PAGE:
How cities can boost innovation through circularity
Strategies to start a transition towards circular economy have been suggested for Prague
- June 06, 2019 11:30, 460 impressions
- Aseniya Dimitrova
Circular Prague, a visual roadmap identifying best strategies for Prague to start a transition towards a circular economy, is being launched today, 6th June.
Circle Economy together with INCIEN (Institut cirkulární ekonomiky) are working on a collaborative Circle City Scan process. The Circular Prague report has defined the construction sector, the waste management system and households as being the best prepared to develop circularity in the Czech capital. One of the recommended steps leading to the realisation of the concept is utilizing food waste in order to power the city's waste collection fleet.
The document marks the end of a year-long process of collaboration and innovation under the Circle City Scan of Prague, which involved the local government, business and research institutions. Thus, the scanning has taken into account the economic and political situation of the city, before pointing to areas with potential to start swift circular transition.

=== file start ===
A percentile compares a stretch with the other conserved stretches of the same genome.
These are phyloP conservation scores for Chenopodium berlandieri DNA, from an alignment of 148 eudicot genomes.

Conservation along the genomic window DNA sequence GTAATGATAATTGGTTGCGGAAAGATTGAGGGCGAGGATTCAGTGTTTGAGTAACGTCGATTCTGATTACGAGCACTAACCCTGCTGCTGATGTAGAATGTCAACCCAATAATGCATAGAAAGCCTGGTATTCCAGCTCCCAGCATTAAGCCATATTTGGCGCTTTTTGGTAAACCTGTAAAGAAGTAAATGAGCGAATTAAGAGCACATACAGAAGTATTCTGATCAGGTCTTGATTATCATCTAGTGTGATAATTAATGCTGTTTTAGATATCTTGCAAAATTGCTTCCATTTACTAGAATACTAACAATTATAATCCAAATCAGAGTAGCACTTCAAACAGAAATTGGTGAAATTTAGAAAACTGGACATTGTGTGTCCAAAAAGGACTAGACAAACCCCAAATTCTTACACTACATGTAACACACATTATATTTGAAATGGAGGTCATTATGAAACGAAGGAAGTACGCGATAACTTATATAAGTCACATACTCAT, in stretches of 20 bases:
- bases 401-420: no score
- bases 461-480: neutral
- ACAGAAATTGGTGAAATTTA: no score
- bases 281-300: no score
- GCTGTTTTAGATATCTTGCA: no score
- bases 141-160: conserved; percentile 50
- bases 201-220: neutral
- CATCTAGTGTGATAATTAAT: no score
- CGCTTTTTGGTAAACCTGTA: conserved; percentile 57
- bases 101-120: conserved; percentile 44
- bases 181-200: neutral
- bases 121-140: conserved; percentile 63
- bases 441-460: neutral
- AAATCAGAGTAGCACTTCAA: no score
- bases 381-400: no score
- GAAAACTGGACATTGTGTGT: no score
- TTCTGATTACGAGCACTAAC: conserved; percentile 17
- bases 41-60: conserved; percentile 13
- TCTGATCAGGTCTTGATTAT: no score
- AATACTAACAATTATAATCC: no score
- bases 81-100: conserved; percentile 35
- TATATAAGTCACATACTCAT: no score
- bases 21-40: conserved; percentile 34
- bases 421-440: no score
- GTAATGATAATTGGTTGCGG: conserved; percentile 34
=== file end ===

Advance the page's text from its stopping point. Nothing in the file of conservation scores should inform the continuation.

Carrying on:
The so-called ReUse Hubs are a de-centralised network through which the city can focus on circular activities and support circular lifestyles. Another important moment will be the circular procurement in construction, as the public sector has sway over a quarter of all local construction activities. Hence, it will be possible to stimulate both innovation and competitiveness.
"Thanks to the Circular City Scan Prague, we got really inspired. There is a huge opportunity for Prague to make more efficient use of its resources, reduce its climate impact, and at the same time, boost innovation and create new jobs through the innovative circular solutions identified through the Circular Prague project. Now is the time to get these pilot projects off the ground.", confirms Petr Hlubuček, Vice-mayor for Environment and Safety.
The report has identified, for example, that biodegradable and food waste have largely unused potential for the city and furthermore – that developing a biogas plant could transform an annual quantity of 93,500 tonnes into 7 million m3 of renewable biofuels. What is more, the report puts forward an action plan to develop the suggested circular strategies.
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